Rates unpaid? Councils dip into mortgages
COUNCILS HAVE taken millions of dollars in unpaid rates directly from homeowners' mortgages in the past year.
A little-known legal clause gives local authorities the right to force people's banks or finance companies to cover unpaid rates – at worst this can put mortgages into default, with the ultimate sanction being the sale of a home from under the owner's feet.
Instances of councils dipping into mortgages have climbed since the global downturn hit in late 2008. The Sunday Star-Times has obtained figures which show that in the 12 months to July 2009:
Auckland City Council took $5.34 million in unpaid rates out of 3840 mortgages (up from $1.86m out of 2205 mortgages in 2005/2006).
Christchurch City Council took rates out of 1486 mortgages, up from 980 the previous year. In the past six months alone, the council has actioned 1199 rates demands on mortgages. It could not provide dollar figures.
Wellington City Council took $1.32m from 571 mortgages.
Local Government New Zealand's governance manager Mike Reid said there had been a "small but noticeable" rise in rates defaulters as a result of the recession.
Councils usually phone, email and send letters as soon as people skip rates payments. By law they cannot try to take the debt out of rates defaulters' mortgages until November 1 of the following financial year.
Debt collectors are hired by some councils to extract late rates – including in Wellington where collection agencies last year chased 14 ratepayers owing $30,000. All those people owned their homes outright so there was no mortgage for the council to tap into. Christchurch City Council currently has $20,000 worth of unpaid rates with a debt collector.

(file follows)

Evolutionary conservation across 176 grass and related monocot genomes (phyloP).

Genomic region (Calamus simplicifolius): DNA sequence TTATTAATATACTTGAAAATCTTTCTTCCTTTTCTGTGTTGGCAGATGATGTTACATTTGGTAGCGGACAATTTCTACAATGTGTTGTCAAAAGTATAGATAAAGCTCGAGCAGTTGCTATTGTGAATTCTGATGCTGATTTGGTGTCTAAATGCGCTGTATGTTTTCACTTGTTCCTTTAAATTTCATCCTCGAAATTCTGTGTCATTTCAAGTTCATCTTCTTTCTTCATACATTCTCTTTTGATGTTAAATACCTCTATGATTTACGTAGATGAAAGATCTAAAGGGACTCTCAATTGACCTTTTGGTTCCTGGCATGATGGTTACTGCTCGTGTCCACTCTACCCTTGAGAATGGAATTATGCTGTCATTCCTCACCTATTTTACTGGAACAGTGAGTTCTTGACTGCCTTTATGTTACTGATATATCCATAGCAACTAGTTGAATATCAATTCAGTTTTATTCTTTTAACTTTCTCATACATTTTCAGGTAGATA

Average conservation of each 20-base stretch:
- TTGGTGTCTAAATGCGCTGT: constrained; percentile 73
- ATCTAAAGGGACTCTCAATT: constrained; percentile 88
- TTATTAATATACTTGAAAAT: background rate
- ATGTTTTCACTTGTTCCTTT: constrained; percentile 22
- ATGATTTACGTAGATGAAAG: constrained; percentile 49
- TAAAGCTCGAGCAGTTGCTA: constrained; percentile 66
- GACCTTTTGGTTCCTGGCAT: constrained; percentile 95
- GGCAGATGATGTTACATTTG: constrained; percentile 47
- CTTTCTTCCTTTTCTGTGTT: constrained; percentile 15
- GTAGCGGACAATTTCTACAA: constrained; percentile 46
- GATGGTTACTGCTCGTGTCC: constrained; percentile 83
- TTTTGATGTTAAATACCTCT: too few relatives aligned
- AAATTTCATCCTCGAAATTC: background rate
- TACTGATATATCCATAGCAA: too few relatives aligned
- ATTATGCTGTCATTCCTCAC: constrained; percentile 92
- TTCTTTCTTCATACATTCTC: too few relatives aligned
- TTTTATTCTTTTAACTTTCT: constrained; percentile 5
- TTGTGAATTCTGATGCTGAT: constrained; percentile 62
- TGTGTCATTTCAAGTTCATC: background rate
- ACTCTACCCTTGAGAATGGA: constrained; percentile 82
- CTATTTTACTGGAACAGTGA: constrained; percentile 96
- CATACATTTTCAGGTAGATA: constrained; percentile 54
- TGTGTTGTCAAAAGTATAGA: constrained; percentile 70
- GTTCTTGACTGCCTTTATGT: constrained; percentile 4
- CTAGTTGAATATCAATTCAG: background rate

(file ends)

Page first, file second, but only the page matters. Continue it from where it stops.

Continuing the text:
Other councils employ in-house rates chasers and Auckland City Council has four staff doing this fulltime. At the end of June last year, 14,989 Auckland ratepayers owed $13.67m to the council. By comparison, $9.56m was owed by 13,042 Christchurch ratepayers – of whom 9074 owed more than $100. And about 3000 Wellingtonians owed approximately $3.5m.
Grant Hewison, a lawyer specialising in local government, said a clause in the Local Government (Rating) Act 2002 ensured councils never lost out. "If you don't pay your rates they contact your bank and say the rates haven't been paid, and have substantial powers to recover unpaid rates, including the power to force a sale."
Rates bills generally tallied about $2000-$3000 a year so "even if your house burnt down and there was only bare land left, there'd generally be enough to repay the council", Hewison said.
If a rates defaulter owns a property outright, and thus has no mortgage, a council has the power to go to the high court for an order to sell or lease the property to recover the rates.
Reid said for councils, dipping into mortgages was a "last-gasp effort". "They [councils] usually go quite soft. They will try to find a way of payment that makes it easier for people." That could mean rolling the debt into the following financial year and tacking it on to ongoing rates bills in instalments.
Before interfering with mortgages, councils sent people reminder letters.
Rob Thumath, a South Auckland mortgage manager, said he met one or two people a year about to lose their homes because they had fallen behind with rates and mortgage payments. "It's usually when people get in financial stress and don't pick up their mail."
HOW COME COUNCILS CAN DO THIS?
Section 62 of the Local Government (Rating) Act 2002 gives councils the right to extract rates from a person's mortgage, reaffirming powers that existed in previous legislation. But they have to wait until November 1 of the following financial year in which the rates are unpaid before going to the bank. For example, if a person does not pay rates between July 1, 2009, and June 30, 2010, the earliest that could affect their mortgage would be November 1, 2010.
The law also allows councils to add a 10% penalty to rates as soon as they are overdue. Further penalties can be imposed.
Relief is available through the Department of Internal Affairs' Rates Rebate scheme, which subsidises rates for low-income earners – but only up to $550 a year. If your name is on the rates bill and you earn less than $21,910, you can get up to $550 a year off your rates (with the income threshold increasing by $500 for each dependent child). Individual councils administer it, so contact your council for an application form.
Additionally, some councils offer to postpone pensioners' rates and take payment when their properties are sold.
Sunday Star Times